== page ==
A co-operative challenger to a £10bn energy-saving market has voluntarily ceased trading.
The Energy Saving Co-operative, which was established in 2011 and attracted almost £1m in investments, made the announcement following an unsuccessful attempt to raise additional capital. The co-op traded in south Staffordshire and East and West Midlands and employed 12 people who were both office- and field-based. It also worked with contractors who delivered energy saving efficiencies to homes, such as wall and loft insulations, solar panels and draught proofing.
Bob Burlton, the organisation’s chair, who spent the majority of his career as chief executive of Oxford, Swindon & Gloucester Society, said that all ongoing jobs booked by homeowners were being reviewed and was hopeful of solutions so that almost all will be completed. He added: “The society was founded with the best of intentions to help consumers reduce their energy consumption and bills, and to make a positive, co-operative contribution to address climate change issues. We have been gratified by the many messages of support we have received since announcing the decision to wind-up the society.
“Also, we express our gratitude to the founding and main investors, notably Midlands Society for its consistent and strong support. The society’s board sincerely regrets this outcome and will do all it can to reduce adverse consequences for customers, staff, suppliers, members and supporters and other co-operatives.”
Midlands Co-operative was a significant investor in the hybrid co-operative, which also had stakes from building owners and tenants, co-ops, community groups, suppliers, tradespeople and individual investors.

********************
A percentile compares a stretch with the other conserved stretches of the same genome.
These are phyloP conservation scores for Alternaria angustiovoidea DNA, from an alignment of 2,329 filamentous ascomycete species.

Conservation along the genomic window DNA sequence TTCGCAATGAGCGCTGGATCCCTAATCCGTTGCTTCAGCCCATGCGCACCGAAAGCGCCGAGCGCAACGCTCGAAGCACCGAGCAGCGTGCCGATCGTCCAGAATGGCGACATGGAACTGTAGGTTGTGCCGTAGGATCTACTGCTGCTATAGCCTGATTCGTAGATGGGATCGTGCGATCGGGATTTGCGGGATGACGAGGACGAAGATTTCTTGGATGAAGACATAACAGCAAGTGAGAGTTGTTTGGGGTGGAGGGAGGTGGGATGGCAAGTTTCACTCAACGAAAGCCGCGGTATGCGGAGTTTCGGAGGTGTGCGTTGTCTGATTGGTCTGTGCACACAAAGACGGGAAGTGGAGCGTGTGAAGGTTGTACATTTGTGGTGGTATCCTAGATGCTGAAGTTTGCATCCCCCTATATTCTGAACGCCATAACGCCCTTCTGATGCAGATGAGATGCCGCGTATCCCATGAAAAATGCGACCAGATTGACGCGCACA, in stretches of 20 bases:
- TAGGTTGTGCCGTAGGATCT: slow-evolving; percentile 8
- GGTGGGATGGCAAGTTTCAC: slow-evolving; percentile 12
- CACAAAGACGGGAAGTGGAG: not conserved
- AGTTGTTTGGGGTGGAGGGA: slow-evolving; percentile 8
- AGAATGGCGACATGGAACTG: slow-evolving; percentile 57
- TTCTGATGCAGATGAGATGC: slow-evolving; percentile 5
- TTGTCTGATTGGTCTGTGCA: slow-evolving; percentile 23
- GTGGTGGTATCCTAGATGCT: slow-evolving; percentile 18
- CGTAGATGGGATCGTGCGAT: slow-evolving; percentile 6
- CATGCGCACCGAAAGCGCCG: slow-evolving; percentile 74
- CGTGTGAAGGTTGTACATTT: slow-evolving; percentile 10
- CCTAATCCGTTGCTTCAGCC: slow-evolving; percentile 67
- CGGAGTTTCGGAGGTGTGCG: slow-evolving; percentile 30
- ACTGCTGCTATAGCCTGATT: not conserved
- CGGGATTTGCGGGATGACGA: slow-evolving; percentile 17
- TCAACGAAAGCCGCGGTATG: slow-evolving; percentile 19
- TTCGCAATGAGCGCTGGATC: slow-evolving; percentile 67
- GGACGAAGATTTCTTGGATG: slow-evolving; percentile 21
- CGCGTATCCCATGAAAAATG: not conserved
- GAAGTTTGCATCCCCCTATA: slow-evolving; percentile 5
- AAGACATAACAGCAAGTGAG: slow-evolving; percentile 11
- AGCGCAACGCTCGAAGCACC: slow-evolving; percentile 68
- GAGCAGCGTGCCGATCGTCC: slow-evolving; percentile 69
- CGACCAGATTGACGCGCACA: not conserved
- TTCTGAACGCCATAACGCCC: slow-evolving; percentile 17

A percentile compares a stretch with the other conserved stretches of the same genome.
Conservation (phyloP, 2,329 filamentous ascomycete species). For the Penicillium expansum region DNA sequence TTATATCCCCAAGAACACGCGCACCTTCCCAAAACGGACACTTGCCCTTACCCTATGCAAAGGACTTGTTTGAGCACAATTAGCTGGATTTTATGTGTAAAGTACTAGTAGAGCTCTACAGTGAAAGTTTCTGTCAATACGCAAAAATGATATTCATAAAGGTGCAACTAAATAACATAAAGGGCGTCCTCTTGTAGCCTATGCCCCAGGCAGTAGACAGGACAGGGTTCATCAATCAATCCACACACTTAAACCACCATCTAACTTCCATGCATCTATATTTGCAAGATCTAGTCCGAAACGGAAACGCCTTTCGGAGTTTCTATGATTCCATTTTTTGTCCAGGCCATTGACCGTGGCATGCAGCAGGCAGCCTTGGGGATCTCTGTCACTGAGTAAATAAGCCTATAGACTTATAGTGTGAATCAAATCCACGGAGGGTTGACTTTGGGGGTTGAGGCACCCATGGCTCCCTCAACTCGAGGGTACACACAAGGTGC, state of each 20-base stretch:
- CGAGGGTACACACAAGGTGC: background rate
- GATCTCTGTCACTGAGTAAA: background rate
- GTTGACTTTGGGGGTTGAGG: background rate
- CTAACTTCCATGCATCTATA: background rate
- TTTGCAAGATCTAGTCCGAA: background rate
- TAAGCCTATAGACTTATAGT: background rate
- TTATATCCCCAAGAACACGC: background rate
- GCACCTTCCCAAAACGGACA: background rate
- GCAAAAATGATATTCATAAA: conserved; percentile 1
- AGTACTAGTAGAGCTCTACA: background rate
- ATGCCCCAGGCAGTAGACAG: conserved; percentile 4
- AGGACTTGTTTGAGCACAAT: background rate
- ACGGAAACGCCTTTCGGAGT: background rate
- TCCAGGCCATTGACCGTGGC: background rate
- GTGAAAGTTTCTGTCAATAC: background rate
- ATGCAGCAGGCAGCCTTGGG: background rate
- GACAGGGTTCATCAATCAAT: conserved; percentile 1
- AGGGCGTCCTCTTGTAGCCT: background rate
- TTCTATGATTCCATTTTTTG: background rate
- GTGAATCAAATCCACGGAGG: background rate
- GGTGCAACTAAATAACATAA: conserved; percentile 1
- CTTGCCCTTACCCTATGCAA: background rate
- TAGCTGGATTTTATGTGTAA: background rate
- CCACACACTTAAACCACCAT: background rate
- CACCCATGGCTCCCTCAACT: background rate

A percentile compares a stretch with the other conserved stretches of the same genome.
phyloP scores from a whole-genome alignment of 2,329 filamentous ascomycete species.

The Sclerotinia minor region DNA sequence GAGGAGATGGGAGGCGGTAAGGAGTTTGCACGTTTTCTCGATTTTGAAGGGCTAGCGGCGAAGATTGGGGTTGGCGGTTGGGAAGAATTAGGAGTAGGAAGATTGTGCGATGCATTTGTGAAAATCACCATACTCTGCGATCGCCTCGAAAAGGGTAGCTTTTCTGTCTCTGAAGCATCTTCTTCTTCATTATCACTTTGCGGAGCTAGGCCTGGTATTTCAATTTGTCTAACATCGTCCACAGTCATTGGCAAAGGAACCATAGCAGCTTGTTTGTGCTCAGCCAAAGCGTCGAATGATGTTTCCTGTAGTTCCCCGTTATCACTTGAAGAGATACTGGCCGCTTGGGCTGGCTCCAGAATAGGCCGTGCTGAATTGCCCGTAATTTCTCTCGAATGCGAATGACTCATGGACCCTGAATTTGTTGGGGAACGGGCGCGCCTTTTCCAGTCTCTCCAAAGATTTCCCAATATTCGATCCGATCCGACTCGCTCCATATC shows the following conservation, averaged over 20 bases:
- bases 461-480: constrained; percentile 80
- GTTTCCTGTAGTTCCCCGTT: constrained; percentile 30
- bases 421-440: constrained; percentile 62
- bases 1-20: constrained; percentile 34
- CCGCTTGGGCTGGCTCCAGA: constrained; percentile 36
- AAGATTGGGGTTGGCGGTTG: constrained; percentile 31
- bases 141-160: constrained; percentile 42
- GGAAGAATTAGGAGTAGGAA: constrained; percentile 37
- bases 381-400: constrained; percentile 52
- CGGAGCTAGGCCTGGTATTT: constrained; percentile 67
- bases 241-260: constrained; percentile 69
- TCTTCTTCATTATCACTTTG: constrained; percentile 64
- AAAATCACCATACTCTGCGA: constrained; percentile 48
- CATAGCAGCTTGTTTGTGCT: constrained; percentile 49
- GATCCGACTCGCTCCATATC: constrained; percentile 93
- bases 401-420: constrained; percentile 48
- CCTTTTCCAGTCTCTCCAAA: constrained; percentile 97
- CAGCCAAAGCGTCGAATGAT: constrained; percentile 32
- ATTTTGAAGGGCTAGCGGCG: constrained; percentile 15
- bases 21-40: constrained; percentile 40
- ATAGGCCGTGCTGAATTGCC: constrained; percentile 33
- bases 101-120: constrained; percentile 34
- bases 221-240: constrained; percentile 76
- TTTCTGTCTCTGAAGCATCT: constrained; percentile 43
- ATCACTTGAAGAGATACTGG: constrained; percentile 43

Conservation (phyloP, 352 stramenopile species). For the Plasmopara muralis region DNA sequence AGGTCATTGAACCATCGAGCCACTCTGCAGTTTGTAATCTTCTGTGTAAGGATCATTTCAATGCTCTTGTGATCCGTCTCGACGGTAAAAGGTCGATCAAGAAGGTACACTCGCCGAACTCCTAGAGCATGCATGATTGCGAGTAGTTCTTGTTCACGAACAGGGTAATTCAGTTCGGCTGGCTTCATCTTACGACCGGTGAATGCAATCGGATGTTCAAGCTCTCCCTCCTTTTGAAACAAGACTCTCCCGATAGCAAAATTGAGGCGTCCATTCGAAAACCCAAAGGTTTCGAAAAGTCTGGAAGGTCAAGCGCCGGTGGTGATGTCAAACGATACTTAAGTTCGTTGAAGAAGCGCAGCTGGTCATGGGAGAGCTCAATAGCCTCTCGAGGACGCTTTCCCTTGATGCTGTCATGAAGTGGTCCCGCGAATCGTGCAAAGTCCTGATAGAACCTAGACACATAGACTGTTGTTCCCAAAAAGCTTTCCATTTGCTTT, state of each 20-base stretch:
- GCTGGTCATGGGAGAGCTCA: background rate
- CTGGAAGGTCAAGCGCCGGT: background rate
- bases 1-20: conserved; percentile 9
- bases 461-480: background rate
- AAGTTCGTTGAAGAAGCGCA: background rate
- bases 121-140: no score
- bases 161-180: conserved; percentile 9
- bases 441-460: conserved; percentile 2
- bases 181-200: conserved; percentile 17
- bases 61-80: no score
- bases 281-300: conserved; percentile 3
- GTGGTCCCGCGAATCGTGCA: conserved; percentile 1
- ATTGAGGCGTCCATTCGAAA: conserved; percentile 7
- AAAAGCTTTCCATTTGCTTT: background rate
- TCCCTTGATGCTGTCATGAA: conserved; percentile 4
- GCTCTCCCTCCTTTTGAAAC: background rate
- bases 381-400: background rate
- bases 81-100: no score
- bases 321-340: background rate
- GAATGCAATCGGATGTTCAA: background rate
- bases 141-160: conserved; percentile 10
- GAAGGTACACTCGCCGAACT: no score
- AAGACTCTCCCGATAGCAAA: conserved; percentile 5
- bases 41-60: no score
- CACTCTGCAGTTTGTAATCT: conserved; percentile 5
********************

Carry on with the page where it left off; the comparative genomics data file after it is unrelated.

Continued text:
Around £500,000 was invested by Midlands Co-operative in the form of loan and share capital, while Midcounties invested around £50,000. Other support was provided by the Phone Co-op and CDS Co-operatives.
A spokeswoman for Midlands said: “Like many other investors in the venture, we saw the potential for success, and it is very disappointing that the organisation has entered the insolvency process. We would, however, like to state we do not hold any liability to other investors, who like ourselves, have lost out financially as a result of this latest development.”
At the Co-operatives United event in November 2012, the US-based National Co-operative Grocers Association made an investment of $100,000 in the venture, with the intention to replicate the idea.
Individual investors made investments totalling £330,000, with the first £150,000 coming through the Seed Enterprise Investment Scheme (SEIS) and the subsequent amount, which is being returned to subscribers, through the Enterprise Investment Scheme. The SEIS scheme provided tax relief of 50%, which subscribers will retain. Some holders will receive extra tax relief, which will mean the maximum loss is between 25-40%.
There were around 65 individual SEIS investors, who each invested no more than £5,000 in the co-op. £10,000 of share capital was also held by some individual members, who will lose the investment.
Chief executive Ewan Jones said the difficulties arose from being a start-up business, but that the scaling back of the government’s green initiatives caused further challenges.
He said: “The Energy Saving Co-operative has been adversely affected by this government’s retreat from its aspiration to be ‘the greenest government ever’. In particular, the poor design and implementation of the Green Deal, and allowing the Big Six energy suppliers to constrict delivery of the Energy Company Obligation, did not help to build momentum for a sustainable energy saving market.”
Ed Mayo, secretary general of Co-operatives UK, said of the insolvency: “We are saddened to hear the news … Despite having an innovative and ambitious plan when it entered the market, this relatively new business has struggled to gain traction in a highly competitive sector which has seen significant policy changes.”
Members have been notified of the special meeting to wind-up the society, which will take place on 10 February.